The ESG Review: Flagship EU ESG Directive Becomes Law

Quietly, and with little fuss, the European Union’s new Corporate Sustainability Reporting Directive (CSRD) became law this week.

The CSRD was adopted by the EU Parliament and approved by the European Council. This means that the directive has passed the last step in the legislative process, which began when the first proposal was published last April. The CSRD will replace the previously Nonfinancial Reporting Directive (NFRD), but applies to many more companies, perhaps four times as many.

It will apply to three types of company. Firstly, larger businesses exceeding two of these three size criteria: more than 250 employees on an annual average basis, a balance sheet in excess of €20 million or annual revenues of more than €40 million. They have to report from 2025, which in practice means collecting 2025 data and reporting in 2026, and it relates to business activity in EU countries.

Secondly, for financial years starting on or after 1 January 2024, it will apply to companies that are already subject to NFRD, with the first report expected to be produced in 2025.

And thirdly, from 2028, non-EU companies with an annual EU-wide revenue of more than €150 million.

From a corporate communications perspective, the fundamental change is that these disclosures will in future effectively have to be made as an audited management report, with a mandatory list of the factors that companies must include, rather than publishing an ESG report in which many companies could choose what went into it. And of course, the new legislation means many more companies will now have to make these disclosed, whether in the relative near-term or over the coming few years.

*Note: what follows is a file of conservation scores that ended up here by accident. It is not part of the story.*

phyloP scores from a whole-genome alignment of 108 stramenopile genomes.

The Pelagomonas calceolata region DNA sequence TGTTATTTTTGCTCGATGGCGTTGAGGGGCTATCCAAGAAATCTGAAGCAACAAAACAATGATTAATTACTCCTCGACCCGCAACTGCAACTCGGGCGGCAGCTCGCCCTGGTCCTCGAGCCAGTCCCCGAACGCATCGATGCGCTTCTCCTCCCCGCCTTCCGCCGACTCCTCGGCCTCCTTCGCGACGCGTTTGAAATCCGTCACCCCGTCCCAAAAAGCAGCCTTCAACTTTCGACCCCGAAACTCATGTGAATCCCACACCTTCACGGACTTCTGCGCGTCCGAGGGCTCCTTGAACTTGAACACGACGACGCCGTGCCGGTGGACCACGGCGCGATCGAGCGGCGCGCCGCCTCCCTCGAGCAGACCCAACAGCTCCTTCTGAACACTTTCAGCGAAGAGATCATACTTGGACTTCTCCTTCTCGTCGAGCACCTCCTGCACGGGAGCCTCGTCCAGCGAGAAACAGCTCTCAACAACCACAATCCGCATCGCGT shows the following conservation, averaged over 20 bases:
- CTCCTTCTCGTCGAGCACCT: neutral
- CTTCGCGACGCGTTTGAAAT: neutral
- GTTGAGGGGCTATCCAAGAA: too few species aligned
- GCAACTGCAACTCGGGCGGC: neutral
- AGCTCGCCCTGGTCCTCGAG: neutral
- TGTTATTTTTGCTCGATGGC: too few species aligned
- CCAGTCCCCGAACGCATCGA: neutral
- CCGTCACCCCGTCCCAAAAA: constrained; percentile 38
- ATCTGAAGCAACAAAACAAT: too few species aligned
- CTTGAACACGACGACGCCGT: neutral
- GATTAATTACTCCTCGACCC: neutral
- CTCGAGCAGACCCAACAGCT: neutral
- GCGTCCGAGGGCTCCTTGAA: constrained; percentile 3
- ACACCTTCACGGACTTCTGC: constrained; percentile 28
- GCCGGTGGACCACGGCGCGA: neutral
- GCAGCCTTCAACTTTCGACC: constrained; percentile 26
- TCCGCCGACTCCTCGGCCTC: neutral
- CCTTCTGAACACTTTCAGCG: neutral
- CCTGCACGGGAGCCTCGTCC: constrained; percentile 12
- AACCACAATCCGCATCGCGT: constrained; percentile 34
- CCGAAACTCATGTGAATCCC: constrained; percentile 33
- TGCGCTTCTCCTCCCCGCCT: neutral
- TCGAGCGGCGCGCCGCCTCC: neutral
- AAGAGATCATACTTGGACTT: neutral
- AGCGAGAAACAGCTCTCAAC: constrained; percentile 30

The reporting obligations also state that companies that will be duty-bound to report must start collecting the relevant data in the previous year to when they first make the information public. Those that have previously had to adhere to the NFRD will have to collect data from 2024, and those other large businesses - and a lot of them - from 2025.

It may seem a way off, but for companies that have not had to report in this way before, it realistically means the prospect of risk audits to understand where any gaps may be at some point next year, to then introduce the necessary data collation capabilities in 2024.

For many communications teams and ESG experts already analysing and reporting on their strategic approach, their corporate commitments and their progress towards goals, this will likely means drawing together multiple threads and sharing them externally in a different way, with the addition of the audit stipulation in the background to both impede anything that risks straying into greenwashing and do more to make the information credible.

The reports, or “statements” as the EU is calling them, will need to contain “all information necessary for an understanding of the company’s business performance, results, position and the impact of its activities”. That includes information on the business’s sustainability strategy and ESG issues.

According to HR Director this week, operational structures and gathering information across teams may represent the biggest barriers to data-gathering.

There is much for companies affected to wade through in the CSRD, and much to consider in the changes that will doubtless be needed in order to report the breadth and depth of information it will require. For communications teams, there will be a need to think about how they may impact broader ESG-driven outputs, and given this reporting is mandatory, what else they should consider communicating alongside it - or ahead of it.

The ESG News Review is written by Steve Earl, a Partner at BOLDT.

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